Evidence lacking on issue of cell antennas; Planners secured safety for city residents; Residents should have right to light fireworks; Superintendentís raise had very poor timing; Parks policy is no good for the community

Evidence lacking on issue of cell antennas

I'm confused about the opponents' arguments against a cellular tower in their vicinity. I'm also wary of AT&T's distant approach by the absence of a representative who can engage in a dialogue.

Exactly what is the evidence that these towers emit harmful radiation? What are the benefits of these to the community? Can someone from either side tell us how they compare to radio towers, microwave towers and where they fit in on the electromagnetic spectrum. Perhaps the Tidings should take the responsible path and present both sides. Can we put our passions aside for a moment and look at the evidence? Anyone?

Patrick Honsinger

Ashland

Planners' decision provided city safety

Thank you, Ashland Planning Commission, for your brave vote against the outcry. More than 6,000 students and staff at Southern Oregon University (and countless residents in south Ashland) thank you — for better education, communication and our lifelines. Who knows "… maybe someday an SOU student will solve the problems with cell technologies. In the meantime all of us will be safer.

As cell phones are more hazardous than cell towers, and cell phones even more dangerous the harder they have to search for signals (proven science), you'd think all those concerned citizens would be clamoring for more cell towers — to mitigate the damage throughout Ashland "… to all citizens.

Karen Jeffery

Ashland

Fireworks ban takes rights from citizens

Upon receiving my June utility bill, I was amazed to see that the city has outlawed fireworks in town. Having lived here for 24 years I cannot recall a single serious structure fire involving fireworks. I am sure our reliable fire crews have prevented some fires from getting out of control.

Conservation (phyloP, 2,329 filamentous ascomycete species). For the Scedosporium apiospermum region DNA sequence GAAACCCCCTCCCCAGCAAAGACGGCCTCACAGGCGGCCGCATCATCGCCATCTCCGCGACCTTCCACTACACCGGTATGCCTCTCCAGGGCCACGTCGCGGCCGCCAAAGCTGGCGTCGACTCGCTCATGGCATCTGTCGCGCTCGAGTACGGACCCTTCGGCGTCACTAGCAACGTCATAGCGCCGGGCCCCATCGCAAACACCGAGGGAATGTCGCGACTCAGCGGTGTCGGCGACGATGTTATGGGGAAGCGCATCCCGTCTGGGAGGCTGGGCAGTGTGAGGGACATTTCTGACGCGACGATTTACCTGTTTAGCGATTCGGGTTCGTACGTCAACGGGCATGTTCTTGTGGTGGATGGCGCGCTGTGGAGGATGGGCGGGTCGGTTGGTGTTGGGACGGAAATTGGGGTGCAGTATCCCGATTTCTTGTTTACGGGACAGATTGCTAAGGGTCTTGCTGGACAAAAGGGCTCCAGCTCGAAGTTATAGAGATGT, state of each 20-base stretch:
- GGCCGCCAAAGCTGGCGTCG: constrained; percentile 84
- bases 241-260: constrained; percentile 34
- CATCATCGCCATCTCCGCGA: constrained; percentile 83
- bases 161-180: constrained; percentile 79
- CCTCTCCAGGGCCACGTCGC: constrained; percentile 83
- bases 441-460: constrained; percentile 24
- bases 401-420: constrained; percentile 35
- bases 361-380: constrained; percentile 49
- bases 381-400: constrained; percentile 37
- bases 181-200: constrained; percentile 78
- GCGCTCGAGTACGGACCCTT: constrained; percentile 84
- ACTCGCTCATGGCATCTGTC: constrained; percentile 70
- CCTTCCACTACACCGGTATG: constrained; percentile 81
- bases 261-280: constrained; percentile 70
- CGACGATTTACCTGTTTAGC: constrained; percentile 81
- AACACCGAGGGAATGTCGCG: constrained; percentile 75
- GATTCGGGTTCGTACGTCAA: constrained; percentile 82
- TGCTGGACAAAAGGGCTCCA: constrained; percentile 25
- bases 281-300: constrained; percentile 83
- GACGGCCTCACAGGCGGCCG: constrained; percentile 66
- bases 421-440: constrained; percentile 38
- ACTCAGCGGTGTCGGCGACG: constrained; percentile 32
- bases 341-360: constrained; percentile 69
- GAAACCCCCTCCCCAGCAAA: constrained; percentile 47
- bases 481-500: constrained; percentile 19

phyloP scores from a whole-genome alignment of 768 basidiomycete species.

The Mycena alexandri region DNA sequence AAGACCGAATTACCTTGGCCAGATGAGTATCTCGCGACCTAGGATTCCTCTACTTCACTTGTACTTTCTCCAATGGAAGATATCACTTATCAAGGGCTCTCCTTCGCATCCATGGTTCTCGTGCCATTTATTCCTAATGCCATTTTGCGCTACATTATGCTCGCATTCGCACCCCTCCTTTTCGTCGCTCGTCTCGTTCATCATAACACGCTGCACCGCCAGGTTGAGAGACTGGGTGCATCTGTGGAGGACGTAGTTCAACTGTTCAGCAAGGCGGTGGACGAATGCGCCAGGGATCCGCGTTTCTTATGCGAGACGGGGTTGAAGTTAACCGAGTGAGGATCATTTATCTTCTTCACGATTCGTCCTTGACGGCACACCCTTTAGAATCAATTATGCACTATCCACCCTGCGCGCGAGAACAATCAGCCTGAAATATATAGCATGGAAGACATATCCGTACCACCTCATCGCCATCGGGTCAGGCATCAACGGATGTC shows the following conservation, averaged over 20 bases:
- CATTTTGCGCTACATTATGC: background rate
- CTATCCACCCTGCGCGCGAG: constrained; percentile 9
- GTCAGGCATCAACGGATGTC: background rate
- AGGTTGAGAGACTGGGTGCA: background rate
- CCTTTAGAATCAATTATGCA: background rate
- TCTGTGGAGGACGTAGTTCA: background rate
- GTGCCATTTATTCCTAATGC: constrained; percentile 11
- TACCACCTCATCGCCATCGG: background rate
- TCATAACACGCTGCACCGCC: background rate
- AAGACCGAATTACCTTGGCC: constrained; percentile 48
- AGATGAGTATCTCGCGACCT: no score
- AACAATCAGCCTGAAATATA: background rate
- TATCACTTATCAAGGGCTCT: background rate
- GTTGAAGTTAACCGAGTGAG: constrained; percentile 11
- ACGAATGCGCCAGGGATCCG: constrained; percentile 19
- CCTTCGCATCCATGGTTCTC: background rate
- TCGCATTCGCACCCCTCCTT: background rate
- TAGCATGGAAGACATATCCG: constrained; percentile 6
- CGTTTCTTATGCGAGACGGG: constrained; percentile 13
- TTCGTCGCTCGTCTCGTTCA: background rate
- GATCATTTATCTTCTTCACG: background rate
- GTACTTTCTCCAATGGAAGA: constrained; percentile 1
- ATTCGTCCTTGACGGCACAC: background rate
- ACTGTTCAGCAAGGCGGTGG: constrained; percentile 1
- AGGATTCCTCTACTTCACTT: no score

Good for them; that is their job. I find it insulting that our City Council feels the need to protect us from ourselves. What will be next? Remove all sharp knives from peoples' kitchens? We the people have been having fun with fireworks as long as I can remember. Who does our City Coucil think they are? Heaven forbid that people get a little wild one day a year. The result of this ordinance will not be a safer town. Instead of lighting fireworks on the paved streets and sidewalks, people will light them in backyards to avoid Ashland's finest and the chance of fire will increase.

At least it is reassuring that the city urges us to watch our evening display. We are all allowed to spectate! Hurrah! Welcome to the 21st century — the land of the constrained and the home of the cowed.

Sean Downey

Ashland

Superintendent raise had very poor timing

Showering the Ashland superintendent of schools with a raise in an already munificent salary and plying her with other benefits is insane in this recession.

At a time when the governor calls for 9 percent reductions in spending, when many are out of work, teachers are being let go, when having a job is a reward in and of itself, it's foolhardy to increase any wage. What were they thinking?

Maxine Scott

Ashland

'Breaking the Code' is worth attending

My wife and I recently attended Ashland Community Theatre's production of "Breaking the Code" and found it to be one of the finest evenings of theater we've had the good fortune to enjoy since moving here four years ago.

There are two performances left — Friday and Saturday — and if you relish superb acting and a moving human story you ought not to miss it.

Roy Glassberg

Ashland

Parks policy no good for the community

On June 28, I asked the city's Parks and Recreation Commission for a one-time waiver of the 90-minute time limit at Lithia Park's bandshell. My hope was that I could provide a free acoustic guitar concert for the community, at no cost to the city, on a Saturday afternoon, featuring a Nashville-based recording artist I know, as well as a few notable local guitarists.

Surprisingly, the Parks and Recreation Commission refused to even put the issue into its agenda for discussion, bluntly explaining that they discourage such use of the bandshell despite the fact that, well, it's a community stage. They said they were afraid that if my concert was discussed or approved it "might open the door" for similar music events. Why is that horrible?

I can sympathize with the rationales to discourage a "head-bangers ball" or a nude City Council karaoke contest. But solo acoustic guitarists playing classical/folk songs on a fine summer afternoon? I found their outright dismissal of the idea short-sighted, out-of-touch, bureaucratic, anti-tourist, elitist and contrary to the values of our community. Their stated mission is to "promote recreational opportunities."

For a commission whose swan-less department delays solutions to keep our ponds clean and habitually defers simple, chronic maintenance, perhaps it's time for a change in our park leadership. Most commission members have been in place for the better part of a decade or longer.

John Williams

Ashland